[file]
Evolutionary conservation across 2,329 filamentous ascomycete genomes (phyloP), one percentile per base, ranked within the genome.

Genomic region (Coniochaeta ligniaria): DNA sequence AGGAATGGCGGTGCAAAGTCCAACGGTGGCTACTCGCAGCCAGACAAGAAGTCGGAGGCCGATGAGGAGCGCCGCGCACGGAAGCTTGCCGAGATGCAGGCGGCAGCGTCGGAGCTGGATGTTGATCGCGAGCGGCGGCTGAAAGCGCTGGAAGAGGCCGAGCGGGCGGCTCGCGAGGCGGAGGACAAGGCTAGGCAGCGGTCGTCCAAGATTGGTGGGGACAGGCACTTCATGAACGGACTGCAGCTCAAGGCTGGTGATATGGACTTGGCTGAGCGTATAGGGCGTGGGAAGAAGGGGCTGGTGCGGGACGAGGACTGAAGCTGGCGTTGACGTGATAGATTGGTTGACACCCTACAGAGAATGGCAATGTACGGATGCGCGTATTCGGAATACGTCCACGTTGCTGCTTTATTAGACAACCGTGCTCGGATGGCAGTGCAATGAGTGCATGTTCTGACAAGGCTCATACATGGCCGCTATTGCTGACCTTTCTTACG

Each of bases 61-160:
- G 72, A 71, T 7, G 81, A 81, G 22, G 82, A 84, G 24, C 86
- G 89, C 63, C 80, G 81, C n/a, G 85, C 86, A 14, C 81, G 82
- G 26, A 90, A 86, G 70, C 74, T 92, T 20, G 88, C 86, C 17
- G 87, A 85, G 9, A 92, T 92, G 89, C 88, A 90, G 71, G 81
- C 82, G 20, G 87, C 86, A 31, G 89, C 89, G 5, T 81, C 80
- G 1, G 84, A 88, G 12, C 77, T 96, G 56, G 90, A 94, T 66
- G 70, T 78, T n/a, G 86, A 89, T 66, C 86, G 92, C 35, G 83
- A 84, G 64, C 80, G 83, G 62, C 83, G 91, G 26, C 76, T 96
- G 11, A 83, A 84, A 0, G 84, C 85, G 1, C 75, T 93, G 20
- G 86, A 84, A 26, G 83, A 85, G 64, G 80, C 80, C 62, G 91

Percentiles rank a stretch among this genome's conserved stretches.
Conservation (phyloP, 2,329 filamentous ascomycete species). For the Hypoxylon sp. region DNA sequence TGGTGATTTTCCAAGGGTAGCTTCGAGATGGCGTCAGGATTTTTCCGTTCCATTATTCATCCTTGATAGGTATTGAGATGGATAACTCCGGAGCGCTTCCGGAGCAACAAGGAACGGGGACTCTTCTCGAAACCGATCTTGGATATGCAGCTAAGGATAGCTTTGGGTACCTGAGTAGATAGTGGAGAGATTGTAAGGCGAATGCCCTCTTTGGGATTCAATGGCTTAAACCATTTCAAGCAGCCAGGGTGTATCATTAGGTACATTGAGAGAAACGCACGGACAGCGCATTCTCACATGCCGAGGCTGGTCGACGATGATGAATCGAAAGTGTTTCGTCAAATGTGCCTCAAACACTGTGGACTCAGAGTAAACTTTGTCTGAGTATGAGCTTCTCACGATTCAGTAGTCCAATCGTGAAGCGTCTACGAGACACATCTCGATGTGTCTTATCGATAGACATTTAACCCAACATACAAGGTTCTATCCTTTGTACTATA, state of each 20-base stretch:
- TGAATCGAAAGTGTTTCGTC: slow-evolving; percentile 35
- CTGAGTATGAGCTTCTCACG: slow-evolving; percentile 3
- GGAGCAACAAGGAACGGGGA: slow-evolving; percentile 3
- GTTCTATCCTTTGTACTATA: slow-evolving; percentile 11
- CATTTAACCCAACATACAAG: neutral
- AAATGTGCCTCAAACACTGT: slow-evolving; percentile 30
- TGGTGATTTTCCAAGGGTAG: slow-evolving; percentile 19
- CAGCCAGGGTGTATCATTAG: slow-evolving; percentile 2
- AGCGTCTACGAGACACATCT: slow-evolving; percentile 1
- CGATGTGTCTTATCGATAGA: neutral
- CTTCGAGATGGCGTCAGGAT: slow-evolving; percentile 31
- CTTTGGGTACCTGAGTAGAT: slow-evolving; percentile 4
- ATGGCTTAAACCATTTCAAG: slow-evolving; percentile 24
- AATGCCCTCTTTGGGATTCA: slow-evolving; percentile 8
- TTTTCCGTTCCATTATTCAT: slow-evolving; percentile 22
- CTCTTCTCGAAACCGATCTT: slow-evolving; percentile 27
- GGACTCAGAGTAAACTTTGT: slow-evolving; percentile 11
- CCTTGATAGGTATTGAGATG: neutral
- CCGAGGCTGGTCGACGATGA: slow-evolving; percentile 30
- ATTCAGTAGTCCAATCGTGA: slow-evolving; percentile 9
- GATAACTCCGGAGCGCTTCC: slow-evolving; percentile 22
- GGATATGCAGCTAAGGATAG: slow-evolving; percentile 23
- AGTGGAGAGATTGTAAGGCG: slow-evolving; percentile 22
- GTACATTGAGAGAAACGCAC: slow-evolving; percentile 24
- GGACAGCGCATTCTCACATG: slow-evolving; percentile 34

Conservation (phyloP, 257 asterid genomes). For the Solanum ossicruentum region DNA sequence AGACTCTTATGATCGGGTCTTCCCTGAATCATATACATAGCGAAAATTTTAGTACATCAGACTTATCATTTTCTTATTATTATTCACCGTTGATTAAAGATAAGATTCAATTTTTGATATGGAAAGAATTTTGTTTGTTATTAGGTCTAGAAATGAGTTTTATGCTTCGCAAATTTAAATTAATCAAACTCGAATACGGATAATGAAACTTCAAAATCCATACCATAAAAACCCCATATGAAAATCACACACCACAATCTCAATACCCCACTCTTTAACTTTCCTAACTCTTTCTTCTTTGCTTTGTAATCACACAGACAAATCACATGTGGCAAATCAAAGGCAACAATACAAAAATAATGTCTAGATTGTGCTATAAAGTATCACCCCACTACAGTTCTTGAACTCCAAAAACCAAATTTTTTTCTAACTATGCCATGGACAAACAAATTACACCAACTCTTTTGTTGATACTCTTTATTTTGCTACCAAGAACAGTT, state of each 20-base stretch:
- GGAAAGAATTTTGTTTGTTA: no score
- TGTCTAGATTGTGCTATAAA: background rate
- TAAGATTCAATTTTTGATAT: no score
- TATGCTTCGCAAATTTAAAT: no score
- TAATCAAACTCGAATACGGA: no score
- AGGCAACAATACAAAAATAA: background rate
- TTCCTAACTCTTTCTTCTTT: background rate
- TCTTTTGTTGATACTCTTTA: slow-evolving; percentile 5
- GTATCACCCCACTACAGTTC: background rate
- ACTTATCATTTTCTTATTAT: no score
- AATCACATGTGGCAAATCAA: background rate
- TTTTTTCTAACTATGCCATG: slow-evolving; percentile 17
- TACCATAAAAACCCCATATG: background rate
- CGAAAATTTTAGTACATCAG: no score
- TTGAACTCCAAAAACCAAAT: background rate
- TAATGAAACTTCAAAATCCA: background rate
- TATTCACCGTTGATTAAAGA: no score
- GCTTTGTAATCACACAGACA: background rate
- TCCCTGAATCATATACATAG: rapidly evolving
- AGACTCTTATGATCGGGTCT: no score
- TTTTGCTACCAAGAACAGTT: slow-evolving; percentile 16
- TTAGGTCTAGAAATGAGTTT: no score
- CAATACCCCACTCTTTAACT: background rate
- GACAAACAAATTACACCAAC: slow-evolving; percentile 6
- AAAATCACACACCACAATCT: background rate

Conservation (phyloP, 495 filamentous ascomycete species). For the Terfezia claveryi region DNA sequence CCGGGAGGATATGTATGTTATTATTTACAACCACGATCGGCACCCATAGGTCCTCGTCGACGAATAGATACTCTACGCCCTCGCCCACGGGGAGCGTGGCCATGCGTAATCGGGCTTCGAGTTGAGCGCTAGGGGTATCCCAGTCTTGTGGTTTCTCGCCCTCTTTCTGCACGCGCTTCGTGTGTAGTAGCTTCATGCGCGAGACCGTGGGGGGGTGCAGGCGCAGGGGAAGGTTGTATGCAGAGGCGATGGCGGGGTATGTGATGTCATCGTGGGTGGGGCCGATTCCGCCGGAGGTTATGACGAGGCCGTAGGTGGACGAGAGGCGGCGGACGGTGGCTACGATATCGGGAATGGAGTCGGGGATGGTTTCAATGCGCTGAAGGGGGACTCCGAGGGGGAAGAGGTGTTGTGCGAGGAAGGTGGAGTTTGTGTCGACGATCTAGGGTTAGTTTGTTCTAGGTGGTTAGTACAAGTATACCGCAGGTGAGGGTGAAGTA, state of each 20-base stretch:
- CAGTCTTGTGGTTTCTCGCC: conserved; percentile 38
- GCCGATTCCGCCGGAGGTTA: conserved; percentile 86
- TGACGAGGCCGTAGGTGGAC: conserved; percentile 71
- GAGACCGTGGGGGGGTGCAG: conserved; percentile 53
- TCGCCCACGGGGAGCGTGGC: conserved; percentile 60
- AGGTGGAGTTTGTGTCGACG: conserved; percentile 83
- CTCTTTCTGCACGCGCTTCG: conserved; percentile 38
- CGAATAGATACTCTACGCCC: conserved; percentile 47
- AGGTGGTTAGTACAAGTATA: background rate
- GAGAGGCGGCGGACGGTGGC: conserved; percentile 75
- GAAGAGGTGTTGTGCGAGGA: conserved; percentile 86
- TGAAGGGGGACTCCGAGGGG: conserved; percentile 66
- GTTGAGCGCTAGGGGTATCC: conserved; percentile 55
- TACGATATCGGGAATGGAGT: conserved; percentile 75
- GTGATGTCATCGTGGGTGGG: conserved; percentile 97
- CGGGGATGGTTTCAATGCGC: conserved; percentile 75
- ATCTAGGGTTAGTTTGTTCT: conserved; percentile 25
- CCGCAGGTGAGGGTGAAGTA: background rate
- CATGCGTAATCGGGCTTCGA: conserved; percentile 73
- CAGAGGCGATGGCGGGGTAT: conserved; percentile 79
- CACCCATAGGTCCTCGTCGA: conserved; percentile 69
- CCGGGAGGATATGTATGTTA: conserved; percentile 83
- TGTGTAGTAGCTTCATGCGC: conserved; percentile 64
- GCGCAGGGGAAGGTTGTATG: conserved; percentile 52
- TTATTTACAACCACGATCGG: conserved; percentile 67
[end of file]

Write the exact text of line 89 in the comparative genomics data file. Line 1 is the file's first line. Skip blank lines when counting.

- CCGGGAGGATATGTATGTTA: conserved; percentile 83